Now, if you are paying market rent for housing while living on the sub-poverty social assistance income provided by the province of Ontario, having first exhausted almost all your assets as a condition for eligibility, eating the healthy diet defined by the provincial health ministry is an arithmetic impossibility in much of Ontario.  Under these circumstances, hearing a $170k/year researcher and his team tell you that you should eat your carrots and have less stress in your life is not especially helpful.   If you are trapped in a low-wage service sector job, or have lost your factory job because the employer locked you out after you refused a 50 percent pay cut and then moved production to a lower-wage jurisdiction, which recently happened to workers at the Electro-Motive plant in London, Ontario, hearing a $170k/year researcher and his team tell you that you should eat your carrots and have less stress in your life is not especially helpful.  (Were I in such a situation, class warfare is the first phrase that would come to mind.)  And after chasing across town on the bus to shop the specials that are their only chance at a healthy diet, or turning as a last resort to the food banksthat have become an established feature of life in the province (not a lot of carrots there), how many Ontarians living on the margins have time or safe opportunities for “leisure physical activity”?

The researchers’ isolation from the conditions of daily life is revealed with special clarity by their treatment of stress as a variable somehow within the control of those experiencing it.  (In The Status Syndrome, Michael Marmot is eloquent on the weaknesses of this presumption.)  Before giving one more interview or writing one more grant proposal, all those involved with studies like the one just released in Ontario should read, carefully, Barbara Ehrenreich’s account of life in the low-wage service sector.  Nickel-and-Dimed is available both as a book with multiple secondhand sellers and as a feature in Harper’s Magazine, so readily accessible.  This view of stress is of course even more pernicious in contexts outside Canada: for example Spain, where unemployment is now over 23 percent in the aftermath of a financial crisis that began in the United States, or the United Kingdom, where housing benefit caps are driving poor families out of central London or into homelessness even as tax rates on the ultra-rich are coming down.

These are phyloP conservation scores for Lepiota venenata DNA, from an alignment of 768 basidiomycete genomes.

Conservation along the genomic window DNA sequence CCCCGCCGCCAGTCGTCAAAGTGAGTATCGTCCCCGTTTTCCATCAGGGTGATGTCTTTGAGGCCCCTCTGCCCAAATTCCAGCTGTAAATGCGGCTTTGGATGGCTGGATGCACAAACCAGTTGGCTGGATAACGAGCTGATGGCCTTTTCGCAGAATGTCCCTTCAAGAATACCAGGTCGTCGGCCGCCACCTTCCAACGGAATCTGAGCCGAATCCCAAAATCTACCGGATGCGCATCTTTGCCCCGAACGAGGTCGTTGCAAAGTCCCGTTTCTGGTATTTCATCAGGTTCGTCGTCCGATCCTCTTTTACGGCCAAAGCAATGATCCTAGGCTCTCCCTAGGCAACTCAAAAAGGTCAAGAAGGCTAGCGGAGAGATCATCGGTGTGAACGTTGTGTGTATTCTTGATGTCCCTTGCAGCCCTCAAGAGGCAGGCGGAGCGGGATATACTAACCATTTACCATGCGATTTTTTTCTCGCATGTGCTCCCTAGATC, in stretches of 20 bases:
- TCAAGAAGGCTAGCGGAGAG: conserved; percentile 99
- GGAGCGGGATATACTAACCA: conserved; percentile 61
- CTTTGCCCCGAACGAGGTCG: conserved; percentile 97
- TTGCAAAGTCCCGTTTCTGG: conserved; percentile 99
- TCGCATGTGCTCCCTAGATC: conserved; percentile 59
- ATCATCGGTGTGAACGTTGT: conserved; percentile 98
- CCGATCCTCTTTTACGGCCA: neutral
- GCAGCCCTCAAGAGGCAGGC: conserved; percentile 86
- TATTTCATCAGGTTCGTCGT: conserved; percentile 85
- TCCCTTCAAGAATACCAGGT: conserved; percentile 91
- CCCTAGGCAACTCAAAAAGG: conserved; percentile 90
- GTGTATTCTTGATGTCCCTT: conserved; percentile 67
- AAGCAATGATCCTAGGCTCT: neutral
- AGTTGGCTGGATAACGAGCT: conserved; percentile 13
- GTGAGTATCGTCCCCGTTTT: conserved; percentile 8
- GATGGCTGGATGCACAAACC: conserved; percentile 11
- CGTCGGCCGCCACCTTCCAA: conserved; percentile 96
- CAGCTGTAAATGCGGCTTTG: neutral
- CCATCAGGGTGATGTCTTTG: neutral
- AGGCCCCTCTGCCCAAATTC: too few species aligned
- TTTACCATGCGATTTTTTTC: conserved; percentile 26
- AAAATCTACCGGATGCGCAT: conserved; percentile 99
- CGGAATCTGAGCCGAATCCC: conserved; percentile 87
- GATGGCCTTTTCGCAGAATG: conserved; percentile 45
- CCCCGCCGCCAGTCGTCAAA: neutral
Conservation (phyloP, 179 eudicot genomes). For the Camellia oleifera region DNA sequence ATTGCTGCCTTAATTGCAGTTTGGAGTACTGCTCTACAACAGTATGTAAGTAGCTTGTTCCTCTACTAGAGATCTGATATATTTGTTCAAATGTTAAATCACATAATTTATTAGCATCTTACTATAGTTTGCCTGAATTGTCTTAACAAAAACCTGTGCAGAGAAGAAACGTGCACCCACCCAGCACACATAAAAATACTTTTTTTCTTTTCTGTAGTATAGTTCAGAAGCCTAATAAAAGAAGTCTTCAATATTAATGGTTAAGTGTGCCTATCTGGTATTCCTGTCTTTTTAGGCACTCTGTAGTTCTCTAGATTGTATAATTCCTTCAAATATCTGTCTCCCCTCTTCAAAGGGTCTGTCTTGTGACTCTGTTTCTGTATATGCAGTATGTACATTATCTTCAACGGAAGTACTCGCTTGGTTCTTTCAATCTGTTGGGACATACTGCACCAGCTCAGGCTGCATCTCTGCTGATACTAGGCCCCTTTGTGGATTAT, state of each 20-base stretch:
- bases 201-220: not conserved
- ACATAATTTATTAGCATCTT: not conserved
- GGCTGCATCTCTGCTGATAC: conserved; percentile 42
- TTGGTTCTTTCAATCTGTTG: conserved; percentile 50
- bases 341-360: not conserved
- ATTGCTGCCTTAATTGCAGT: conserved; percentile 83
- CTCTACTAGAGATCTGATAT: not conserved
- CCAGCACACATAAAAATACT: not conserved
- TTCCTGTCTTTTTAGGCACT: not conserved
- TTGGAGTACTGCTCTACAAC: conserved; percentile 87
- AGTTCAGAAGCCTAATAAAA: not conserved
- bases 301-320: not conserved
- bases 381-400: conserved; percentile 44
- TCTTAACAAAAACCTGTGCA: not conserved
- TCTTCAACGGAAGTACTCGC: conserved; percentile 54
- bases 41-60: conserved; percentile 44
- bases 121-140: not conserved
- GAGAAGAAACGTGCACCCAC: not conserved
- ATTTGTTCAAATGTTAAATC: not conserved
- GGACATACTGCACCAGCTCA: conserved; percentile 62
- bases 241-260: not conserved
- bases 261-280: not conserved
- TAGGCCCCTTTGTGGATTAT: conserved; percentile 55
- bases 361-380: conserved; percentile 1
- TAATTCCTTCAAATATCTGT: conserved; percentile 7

At stake here is a vital instance of what Kristin Shrader-Frechette and Earl McCoy have called a methodological value judgment.  Perhaps without being aware of it, Dr. Manuel and his team chose an approach that reinforces the neoliberal tendency to privatize risk and responsibility.  Conditions like poverty and ill health are ascribed to the choices and failings of individuals who have little control over macro-scale processes like financial crises and the relocation of production to lower wage jurisdictions, rather than situated with reference to radical inequalities in the opportunity to lead a healthy life.  The Commission on Social Determinants of Health understood the pernicious nature of this approach, implicating “poor social policies and programmes, unfair economic arrangements, and bad politics” as pathways to health inequity and structuring one of its three overarching recommendations around “the inequitable distribution of power, money, and resources.”